That Hallowed Spot! Chattanooga's Confederate Cemetery

  • View

  • Download

Embed Size (px)


Commemoration and Memorialization: Chattanooga's Confederate Cemetery. A presentation delivered at the Tennessee Civil War Sesquicentennial Signature Event, October 12, 2013 by Traci Nichols-Belt.

Text of That Hallowed Spot! Chattanooga's Confederate Cemetery

  • 1.THAT HALLOWED SPOT Commemoration and Memorialization at the Chattanooga Confederate Cemetery Presented by Traci Nichols-Belt Tennessee Civil War Sesquicentennial Signature Event, October 12, 2013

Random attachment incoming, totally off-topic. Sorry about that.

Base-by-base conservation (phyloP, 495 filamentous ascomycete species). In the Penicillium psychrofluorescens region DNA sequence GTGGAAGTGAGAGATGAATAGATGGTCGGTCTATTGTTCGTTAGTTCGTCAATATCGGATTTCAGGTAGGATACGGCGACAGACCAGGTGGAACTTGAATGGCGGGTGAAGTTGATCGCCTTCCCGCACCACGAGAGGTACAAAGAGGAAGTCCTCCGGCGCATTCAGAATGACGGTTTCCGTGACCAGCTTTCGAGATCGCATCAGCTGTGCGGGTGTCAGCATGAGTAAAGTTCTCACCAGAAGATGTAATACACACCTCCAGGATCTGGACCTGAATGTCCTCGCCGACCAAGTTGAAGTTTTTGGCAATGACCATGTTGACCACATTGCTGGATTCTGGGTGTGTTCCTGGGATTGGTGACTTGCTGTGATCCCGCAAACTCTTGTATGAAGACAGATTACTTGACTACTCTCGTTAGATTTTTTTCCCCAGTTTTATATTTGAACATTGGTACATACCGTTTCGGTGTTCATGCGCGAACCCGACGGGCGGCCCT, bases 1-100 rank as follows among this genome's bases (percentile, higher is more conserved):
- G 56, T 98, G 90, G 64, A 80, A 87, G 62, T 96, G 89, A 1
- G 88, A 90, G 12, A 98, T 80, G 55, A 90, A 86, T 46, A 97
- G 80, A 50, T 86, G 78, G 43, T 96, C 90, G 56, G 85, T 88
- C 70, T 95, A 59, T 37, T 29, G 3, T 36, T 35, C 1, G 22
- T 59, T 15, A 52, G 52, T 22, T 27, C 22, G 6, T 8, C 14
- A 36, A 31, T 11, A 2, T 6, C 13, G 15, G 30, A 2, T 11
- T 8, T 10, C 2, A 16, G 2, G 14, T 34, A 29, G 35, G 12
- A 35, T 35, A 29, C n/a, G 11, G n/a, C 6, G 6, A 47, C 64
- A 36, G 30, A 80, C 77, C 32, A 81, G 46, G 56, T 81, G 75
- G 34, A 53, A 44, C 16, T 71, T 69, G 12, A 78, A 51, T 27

2. Civil War Chattanooga 3. The Battle of Stones River 4. The Crutchfield House, a hotel built in 1847, was christened the Foard Hospital in honor of the Army of Tennessees field medical director. It stood where the Read House stands today. The hotel burned in 1870. Photo courtesy of the Chattanooga Public Library. 5. Kate Cumming, chief matron of the Newsome Hospital in ChattanoogaDr. Charles Todd Quintard, Chaplain General to the Confederate Army 6. View of Chattanooga and the Tennessee River taken from Lookout Mountain - 1864. 7. That hallowed spot! There reposes the dust of men from every state in the South. There is naught to mark the places where these heroes sleep, save slight mounds of earth; at the head of each is a small piece of wood, numbered. Kate Cumming 8. Federal soldiers are shown with a 200-pound cannon on Cameron Hill. Photo courtesy of the Chattanooga Public Library. 9. Truly the first monument which our Confederacy rears, when our independence shall have been won, should be a lofty shaft, pure and spotless, bearing this inscription: TO THE UNKNOWN AND UNRECORDED DEAD. Bishop Stephen Elliot Senior Bishop of the Confederacy 10. Standing on the right in the foreground is Capt. J. F. Shipp, Quartermaster-General U. C. V. along with several members of the UCV, UDC, and Chattanooga area dignitaries. Photo: Confederate Veteran Magazine, February 1914 11. In the 1890s various Confederate burials were found during work for the Chickamauga and Chattanooga National Military Park and they were reinterred in the Chattanooga Confederate Cemetery. 12. In 1995, the Confederate Cemetery was restored and rededicated through the combined efforts of the City of Chattanooga, members of the Sons of Confederate Veterans, and the Military Order of the Stars and Bars. 13. We do give thee thanks, most gracious God, for such peace, harmony and good will among those who were once at war And we would earnestly beseech thee to evermore deliver us from the sword. May no root of bitterness ever spring up again to trouble us, but may we live as brethren and that this day bless our land.